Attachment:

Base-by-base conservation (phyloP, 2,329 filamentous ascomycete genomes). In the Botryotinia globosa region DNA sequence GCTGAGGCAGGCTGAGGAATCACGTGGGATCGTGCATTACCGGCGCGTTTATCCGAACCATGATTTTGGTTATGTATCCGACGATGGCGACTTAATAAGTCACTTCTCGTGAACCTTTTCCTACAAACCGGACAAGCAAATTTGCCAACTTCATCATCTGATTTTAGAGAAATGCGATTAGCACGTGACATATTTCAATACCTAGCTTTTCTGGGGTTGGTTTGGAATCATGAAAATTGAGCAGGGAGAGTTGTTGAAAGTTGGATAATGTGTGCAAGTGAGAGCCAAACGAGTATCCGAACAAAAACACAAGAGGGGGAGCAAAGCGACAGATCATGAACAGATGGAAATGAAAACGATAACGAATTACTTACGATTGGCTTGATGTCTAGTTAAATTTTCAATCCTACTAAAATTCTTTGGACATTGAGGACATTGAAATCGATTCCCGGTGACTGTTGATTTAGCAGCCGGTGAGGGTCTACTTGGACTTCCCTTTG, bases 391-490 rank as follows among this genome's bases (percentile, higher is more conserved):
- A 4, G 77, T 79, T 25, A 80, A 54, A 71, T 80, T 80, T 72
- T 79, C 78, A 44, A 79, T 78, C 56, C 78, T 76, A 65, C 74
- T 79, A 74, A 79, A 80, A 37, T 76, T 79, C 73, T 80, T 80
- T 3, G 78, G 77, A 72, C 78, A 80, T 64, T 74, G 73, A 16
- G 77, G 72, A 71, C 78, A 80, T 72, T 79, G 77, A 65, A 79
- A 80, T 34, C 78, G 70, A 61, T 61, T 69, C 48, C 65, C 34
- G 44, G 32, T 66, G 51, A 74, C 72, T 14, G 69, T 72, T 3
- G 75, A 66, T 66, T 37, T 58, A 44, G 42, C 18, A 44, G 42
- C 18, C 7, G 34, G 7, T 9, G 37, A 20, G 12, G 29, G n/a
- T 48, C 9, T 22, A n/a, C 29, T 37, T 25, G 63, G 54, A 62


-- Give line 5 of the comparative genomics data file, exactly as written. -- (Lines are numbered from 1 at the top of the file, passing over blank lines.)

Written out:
- T 3, G 78, G 77, A 72, C 78, A 80, T 64, T 74, G 73, A 16